Most people are fortunate enough to have two healthy kidneys. Many others lead a normal life with just one. Canna Caldwell spent a year pushing through life with none.
Canna, a single mom of three daughters who lives in Mesa, Arizona, was diagnosed with polycystic kidney disease in 1998. The condition causes kidneys to develop cysts that fill with fluid. That enlarges the kidneys and can lead to debilitating pain and serious infections. In Canna's case, her kidneys weighed three pounds each and were the size of footballs by the time physicians at Mayo Clinic in Arizona had to remove them in August 2018.
For 2½ years, as her kidneys were failing and after they were removed, Canna depended on several hours of dialysis four days a week to do the work her kidneys couldn't — filtering waste, salt and fluid from her blood. It was an experience she describes as exhausting. She managed to keep going, although Canna admits that sometimes she felt like she wasn't living at all. "I was tired of just surviving," she says.
Canna had been placed on the waiting list for a kidney transplant in 2015. But the wait wasn't easy. Canna says that, as she waited, she went through a process of grieving, comparing her journey to "stages of death."
All that finally changed on Aug. 5, when Canna received a new kidney. And with that kidney, her life was transformed.
For years, Canna's life revolved around waiting for a transplant. Due to her family medical history, and because polycystic kidney disease is hereditary, Canna's family members were unable to donate a kidney to her, and no other compatible living donor was available.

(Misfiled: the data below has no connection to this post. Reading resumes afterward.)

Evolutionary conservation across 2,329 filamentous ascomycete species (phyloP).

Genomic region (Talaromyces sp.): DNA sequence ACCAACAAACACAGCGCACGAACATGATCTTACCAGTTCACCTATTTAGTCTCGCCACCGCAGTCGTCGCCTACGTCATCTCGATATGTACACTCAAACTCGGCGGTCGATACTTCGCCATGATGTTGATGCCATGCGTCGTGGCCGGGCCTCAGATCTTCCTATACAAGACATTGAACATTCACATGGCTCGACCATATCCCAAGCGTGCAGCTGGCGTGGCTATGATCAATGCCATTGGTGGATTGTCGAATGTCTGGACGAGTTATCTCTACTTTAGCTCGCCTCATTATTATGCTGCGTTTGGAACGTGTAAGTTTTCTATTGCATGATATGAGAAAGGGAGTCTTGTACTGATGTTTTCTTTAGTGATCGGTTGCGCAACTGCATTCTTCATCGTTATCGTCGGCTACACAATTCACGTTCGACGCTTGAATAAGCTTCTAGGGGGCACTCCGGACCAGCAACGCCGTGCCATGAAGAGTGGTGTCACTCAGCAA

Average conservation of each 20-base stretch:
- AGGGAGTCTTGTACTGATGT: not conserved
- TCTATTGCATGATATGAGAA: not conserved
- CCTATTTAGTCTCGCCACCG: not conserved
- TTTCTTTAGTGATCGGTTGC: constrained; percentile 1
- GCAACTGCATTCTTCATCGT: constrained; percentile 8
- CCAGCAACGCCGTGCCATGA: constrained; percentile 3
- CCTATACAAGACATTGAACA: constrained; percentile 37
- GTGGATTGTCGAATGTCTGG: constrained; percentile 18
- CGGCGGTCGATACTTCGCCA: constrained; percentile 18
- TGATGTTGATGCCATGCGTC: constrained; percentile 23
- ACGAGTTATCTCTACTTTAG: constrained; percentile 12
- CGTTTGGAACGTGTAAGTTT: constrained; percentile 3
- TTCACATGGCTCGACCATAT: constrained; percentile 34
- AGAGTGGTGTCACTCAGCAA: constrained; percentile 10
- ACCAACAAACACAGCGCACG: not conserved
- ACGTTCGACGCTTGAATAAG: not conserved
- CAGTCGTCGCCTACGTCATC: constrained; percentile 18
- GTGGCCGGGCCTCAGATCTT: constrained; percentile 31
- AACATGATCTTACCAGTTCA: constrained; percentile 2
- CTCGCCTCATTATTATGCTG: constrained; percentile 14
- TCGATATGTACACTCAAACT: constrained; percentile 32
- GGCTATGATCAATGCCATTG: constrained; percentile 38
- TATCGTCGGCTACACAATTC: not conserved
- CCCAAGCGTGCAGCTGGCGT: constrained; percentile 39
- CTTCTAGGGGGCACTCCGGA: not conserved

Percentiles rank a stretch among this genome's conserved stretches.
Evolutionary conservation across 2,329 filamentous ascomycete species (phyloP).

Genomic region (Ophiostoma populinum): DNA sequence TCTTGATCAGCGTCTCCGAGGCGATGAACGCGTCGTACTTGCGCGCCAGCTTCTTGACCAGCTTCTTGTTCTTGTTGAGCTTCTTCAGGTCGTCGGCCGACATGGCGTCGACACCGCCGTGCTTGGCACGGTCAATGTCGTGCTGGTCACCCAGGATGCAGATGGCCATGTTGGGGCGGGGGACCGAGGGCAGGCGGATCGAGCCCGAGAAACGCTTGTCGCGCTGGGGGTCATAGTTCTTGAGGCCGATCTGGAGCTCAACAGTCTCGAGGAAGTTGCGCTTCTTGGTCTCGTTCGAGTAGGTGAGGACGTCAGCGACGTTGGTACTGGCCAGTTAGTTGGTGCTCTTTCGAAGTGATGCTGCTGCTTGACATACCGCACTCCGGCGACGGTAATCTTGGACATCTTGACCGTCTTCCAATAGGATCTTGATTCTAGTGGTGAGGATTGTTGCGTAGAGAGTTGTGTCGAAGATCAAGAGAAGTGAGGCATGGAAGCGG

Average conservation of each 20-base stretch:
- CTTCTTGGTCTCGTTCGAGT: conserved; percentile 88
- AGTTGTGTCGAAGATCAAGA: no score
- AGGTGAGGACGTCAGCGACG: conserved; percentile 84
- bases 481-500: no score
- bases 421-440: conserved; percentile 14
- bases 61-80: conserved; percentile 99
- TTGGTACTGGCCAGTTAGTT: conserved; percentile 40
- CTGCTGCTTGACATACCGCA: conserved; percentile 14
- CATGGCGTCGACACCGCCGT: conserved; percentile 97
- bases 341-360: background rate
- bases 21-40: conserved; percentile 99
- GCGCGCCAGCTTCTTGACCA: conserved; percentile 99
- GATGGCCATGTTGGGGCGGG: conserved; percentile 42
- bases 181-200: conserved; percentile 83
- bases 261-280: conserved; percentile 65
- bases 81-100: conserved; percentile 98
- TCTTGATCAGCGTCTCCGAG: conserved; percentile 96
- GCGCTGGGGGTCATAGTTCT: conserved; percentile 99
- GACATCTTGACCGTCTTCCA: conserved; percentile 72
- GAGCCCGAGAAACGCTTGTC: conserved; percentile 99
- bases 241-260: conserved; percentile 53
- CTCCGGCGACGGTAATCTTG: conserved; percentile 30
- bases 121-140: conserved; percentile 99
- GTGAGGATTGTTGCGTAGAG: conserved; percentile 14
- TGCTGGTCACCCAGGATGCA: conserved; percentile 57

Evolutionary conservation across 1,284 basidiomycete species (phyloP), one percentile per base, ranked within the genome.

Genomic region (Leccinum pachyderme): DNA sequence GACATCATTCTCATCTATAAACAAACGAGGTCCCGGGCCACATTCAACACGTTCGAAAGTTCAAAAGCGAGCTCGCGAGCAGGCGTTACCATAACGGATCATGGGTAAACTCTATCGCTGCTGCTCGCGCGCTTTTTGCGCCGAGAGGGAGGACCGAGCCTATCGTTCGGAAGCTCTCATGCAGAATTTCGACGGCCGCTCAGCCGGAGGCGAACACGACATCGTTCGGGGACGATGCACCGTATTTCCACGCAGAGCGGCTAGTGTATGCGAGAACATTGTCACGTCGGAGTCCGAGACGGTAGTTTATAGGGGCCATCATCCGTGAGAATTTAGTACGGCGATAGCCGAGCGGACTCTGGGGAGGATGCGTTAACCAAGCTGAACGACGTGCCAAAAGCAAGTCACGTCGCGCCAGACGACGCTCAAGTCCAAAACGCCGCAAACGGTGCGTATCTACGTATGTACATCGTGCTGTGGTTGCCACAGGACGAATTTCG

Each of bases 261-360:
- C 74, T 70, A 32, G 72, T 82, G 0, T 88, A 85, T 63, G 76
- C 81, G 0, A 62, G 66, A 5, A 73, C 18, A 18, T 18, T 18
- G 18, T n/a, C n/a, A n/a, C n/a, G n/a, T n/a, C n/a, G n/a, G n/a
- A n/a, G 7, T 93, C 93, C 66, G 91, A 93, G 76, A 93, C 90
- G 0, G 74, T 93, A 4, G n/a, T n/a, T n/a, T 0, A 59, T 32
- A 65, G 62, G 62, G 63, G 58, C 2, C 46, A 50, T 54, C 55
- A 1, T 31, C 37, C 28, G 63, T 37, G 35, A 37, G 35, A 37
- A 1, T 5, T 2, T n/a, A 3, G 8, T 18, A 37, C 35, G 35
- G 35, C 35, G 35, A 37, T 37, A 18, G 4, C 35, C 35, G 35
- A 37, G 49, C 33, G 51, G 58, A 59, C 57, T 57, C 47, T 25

Over time, Canna's world became smaller, especially when she started on dialysis. A self-described social butterfly, most days Canna was confined to her home, which took a toll on her friendships.
"I had to be my own cheerleader. I used humor to get through."Canna Caldwell
Canna says she knew she had support, but she often felt alone. "I had to be my own cheerleader," she says. "I used humor to get through." Others thought that Canna looked healthy on the outside. But she explains that although people on dialysis may look fine, that appearance can be deceiving. "They are fighting an unseen battle on the inside," Canna says.
Her illness not only had an impact on Canna's health and relationships, it affected her plans for a career. Canna had been studying to earn a degree in social work and was considering a job in kidney transplant advocacy. With dialysis taking up much of her time and energy, however, working wasn't an option, and she had to put her college studies on hold.
But one bright spot remained. A motorcycle enthusiast, Canna coped with her condition by taking long drives on the weekends out on the open road.
The change Canna yearned for finally came on Aug. 4 at 9:30 a.m. That's when Mayo Clinic called to relay the good news that a kidney was waiting for her.
Canna was stunned. At first, she suspected it could be false alarm. She asked, "Are you sure it's a good kidney?" It was. Once Canna passed all the final evaluations, the healthy donor kidney was ready, and on Aug. 5, she underwent transplant surgery at Mayo Clinic.
Since the transplant, Canna's health has improved dramatically. Now, she's committed to helping others. During her dialysis sessions, Canna made a point of reaching out to other patients and listening to their stories. Today, her second chance at life is inspiring Canna to continue that outreach. She's sharing her story about dealing with dialysis and transplant in hopes of providing encouragement to others facing the same journey.